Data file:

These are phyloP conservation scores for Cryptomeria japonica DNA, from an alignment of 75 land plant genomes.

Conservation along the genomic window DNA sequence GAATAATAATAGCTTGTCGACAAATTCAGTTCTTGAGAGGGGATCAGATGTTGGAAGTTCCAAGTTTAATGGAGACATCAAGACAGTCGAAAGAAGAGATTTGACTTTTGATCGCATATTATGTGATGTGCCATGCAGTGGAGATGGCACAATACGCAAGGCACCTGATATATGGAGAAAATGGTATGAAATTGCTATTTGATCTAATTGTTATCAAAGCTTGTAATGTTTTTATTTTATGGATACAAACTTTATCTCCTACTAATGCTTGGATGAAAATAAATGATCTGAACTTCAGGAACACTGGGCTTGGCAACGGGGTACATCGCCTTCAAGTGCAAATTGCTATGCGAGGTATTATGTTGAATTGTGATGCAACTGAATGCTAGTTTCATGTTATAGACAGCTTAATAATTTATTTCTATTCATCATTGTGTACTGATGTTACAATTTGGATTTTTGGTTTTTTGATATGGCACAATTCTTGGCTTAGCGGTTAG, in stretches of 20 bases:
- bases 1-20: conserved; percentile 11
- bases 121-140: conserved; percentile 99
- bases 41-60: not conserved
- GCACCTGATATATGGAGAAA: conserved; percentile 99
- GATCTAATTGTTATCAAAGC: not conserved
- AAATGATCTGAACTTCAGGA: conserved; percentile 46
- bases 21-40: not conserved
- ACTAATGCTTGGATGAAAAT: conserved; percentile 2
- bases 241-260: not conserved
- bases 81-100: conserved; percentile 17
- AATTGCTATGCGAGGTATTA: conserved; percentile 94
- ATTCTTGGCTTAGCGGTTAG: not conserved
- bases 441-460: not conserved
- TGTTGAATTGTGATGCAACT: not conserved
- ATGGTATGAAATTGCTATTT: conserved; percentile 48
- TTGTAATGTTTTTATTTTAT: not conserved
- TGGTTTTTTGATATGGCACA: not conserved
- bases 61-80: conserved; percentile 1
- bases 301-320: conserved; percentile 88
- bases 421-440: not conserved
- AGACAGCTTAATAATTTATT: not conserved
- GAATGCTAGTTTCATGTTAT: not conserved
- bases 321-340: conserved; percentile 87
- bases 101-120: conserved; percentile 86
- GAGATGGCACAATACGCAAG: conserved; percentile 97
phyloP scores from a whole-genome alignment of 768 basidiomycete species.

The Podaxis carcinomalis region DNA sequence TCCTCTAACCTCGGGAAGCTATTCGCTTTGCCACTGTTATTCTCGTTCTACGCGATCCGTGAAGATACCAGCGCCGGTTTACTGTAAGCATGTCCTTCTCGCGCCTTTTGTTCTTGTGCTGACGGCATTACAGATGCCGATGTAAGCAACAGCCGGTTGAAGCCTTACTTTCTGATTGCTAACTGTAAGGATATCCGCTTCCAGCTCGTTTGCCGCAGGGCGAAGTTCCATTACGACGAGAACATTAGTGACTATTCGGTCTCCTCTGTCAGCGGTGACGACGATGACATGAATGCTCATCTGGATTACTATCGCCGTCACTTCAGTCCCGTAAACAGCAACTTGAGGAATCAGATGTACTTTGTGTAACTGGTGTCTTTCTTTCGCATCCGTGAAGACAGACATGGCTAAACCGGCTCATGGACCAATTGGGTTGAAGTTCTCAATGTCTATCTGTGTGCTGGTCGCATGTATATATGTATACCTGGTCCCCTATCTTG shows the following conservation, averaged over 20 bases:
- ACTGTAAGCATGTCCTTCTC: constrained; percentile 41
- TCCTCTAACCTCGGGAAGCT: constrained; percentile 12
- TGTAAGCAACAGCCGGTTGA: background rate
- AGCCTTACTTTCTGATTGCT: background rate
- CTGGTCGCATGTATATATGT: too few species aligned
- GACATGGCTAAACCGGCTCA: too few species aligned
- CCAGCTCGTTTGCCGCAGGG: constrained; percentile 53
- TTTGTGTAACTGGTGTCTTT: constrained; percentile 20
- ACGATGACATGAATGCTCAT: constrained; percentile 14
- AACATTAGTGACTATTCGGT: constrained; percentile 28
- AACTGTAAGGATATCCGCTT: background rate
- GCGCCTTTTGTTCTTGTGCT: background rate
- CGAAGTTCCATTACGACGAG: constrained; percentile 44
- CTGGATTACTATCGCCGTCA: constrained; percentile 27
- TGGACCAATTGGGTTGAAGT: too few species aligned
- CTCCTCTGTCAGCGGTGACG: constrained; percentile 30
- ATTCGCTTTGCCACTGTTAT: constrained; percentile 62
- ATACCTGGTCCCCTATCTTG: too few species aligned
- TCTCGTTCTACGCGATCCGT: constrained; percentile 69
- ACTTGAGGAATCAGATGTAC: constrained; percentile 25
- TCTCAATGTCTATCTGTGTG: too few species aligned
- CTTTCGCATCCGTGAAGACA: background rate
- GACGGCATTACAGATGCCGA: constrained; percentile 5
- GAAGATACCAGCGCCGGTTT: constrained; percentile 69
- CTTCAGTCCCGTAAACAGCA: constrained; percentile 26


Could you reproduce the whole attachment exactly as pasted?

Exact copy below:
These are phyloP conservation scores for Cryptomeria japonica DNA, from an alignment of 75 land plant genomes.

Conservation along the genomic window DNA sequence GAATAATAATAGCTTGTCGACAAATTCAGTTCTTGAGAGGGGATCAGATGTTGGAAGTTCCAAGTTTAATGGAGACATCAAGACAGTCGAAAGAAGAGATTTGACTTTTGATCGCATATTATGTGATGTGCCATGCAGTGGAGATGGCACAATACGCAAGGCACCTGATATATGGAGAAAATGGTATGAAATTGCTATTTGATCTAATTGTTATCAAAGCTTGTAATGTTTTTATTTTATGGATACAAACTTTATCTCCTACTAATGCTTGGATGAAAATAAATGATCTGAACTTCAGGAACACTGGGCTTGGCAACGGGGTACATCGCCTTCAAGTGCAAATTGCTATGCGAGGTATTATGTTGAATTGTGATGCAACTGAATGCTAGTTTCATGTTATAGACAGCTTAATAATTTATTTCTATTCATCATTGTGTACTGATGTTACAATTTGGATTTTTGGTTTTTTGATATGGCACAATTCTTGGCTTAGCGGTTAG, in stretches of 20 bases:
- bases 1-20: conserved; percentile 11
- bases 121-140: conserved; percentile 99
- bases 41-60: not conserved
- GCACCTGATATATGGAGAAA: conserved; percentile 99
- GATCTAATTGTTATCAAAGC: not conserved
- AAATGATCTGAACTTCAGGA: conserved; percentile 46
- bases 21-40: not conserved
- ACTAATGCTTGGATGAAAAT: conserved; percentile 2
- bases 241-260: not conserved
- bases 81-100: conserved; percentile 17
- AATTGCTATGCGAGGTATTA: conserved; percentile 94
- ATTCTTGGCTTAGCGGTTAG: not conserved
- bases 441-460: not conserved
- TGTTGAATTGTGATGCAACT: not conserved
- ATGGTATGAAATTGCTATTT: conserved; percentile 48
- TTGTAATGTTTTTATTTTAT: not conserved
- TGGTTTTTTGATATGGCACA: not conserved
- bases 61-80: conserved; percentile 1
- bases 301-320: conserved; percentile 88
- bases 421-440: not conserved
- AGACAGCTTAATAATTTATT: not conserved
- GAATGCTAGTTTCATGTTAT: not conserved
- bases 321-340: conserved; percentile 87
- bases 101-120: conserved; percentile 86
- GAGATGGCACAATACGCAAG: conserved; percentile 97
phyloP scores from a whole-genome alignment of 768 basidiomycete species.

The Podaxis carcinomalis region DNA sequence TCCTCTAACCTCGGGAAGCTATTCGCTTTGCCACTGTTATTCTCGTTCTACGCGATCCGTGAAGATACCAGCGCCGGTTTACTGTAAGCATGTCCTTCTCGCGCCTTTTGTTCTTGTGCTGACGGCATTACAGATGCCGATGTAAGCAACAGCCGGTTGAAGCCTTACTTTCTGATTGCTAACTGTAAGGATATCCGCTTCCAGCTCGTTTGCCGCAGGGCGAAGTTCCATTACGACGAGAACATTAGTGACTATTCGGTCTCCTCTGTCAGCGGTGACGACGATGACATGAATGCTCATCTGGATTACTATCGCCGTCACTTCAGTCCCGTAAACAGCAACTTGAGGAATCAGATGTACTTTGTGTAACTGGTGTCTTTCTTTCGCATCCGTGAAGACAGACATGGCTAAACCGGCTCATGGACCAATTGGGTTGAAGTTCTCAATGTCTATCTGTGTGCTGGTCGCATGTATATATGTATACCTGGTCCCCTATCTTG shows the following conservation, averaged over 20 bases:
- ACTGTAAGCATGTCCTTCTC: constrained; percentile 41
- TCCTCTAACCTCGGGAAGCT: constrained; percentile 12
- TGTAAGCAACAGCCGGTTGA: background rate
- AGCCTTACTTTCTGATTGCT: background rate
- CTGGTCGCATGTATATATGT: too few species aligned
- GACATGGCTAAACCGGCTCA: too few species aligned
- CCAGCTCGTTTGCCGCAGGG: constrained; percentile 53
- TTTGTGTAACTGGTGTCTTT: constrained; percentile 20
- ACGATGACATGAATGCTCAT: constrained; percentile 14
- AACATTAGTGACTATTCGGT: constrained; percentile 28
- AACTGTAAGGATATCCGCTT: background rate
- GCGCCTTTTGTTCTTGTGCT: background rate
- CGAAGTTCCATTACGACGAG: constrained; percentile 44
- CTGGATTACTATCGCCGTCA: constrained; percentile 27
- TGGACCAATTGGGTTGAAGT: too few species aligned
- CTCCTCTGTCAGCGGTGACG: constrained; percentile 30
- ATTCGCTTTGCCACTGTTAT: constrained; percentile 62
- ATACCTGGTCCCCTATCTTG: too few species aligned
- TCTCGTTCTACGCGATCCGT: constrained; percentile 69
- ACTTGAGGAATCAGATGTAC: constrained; percentile 25
- TCTCAATGTCTATCTGTGTG: too few species aligned
- CTTTCGCATCCGTGAAGACA: background rate
- GACGGCATTACAGATGCCGA: constrained; percentile 5
- GAAGATACCAGCGCCGGTTT: constrained; percentile 69
- CTTCAGTCCCGTAAACAGCA: constrained; percentile 26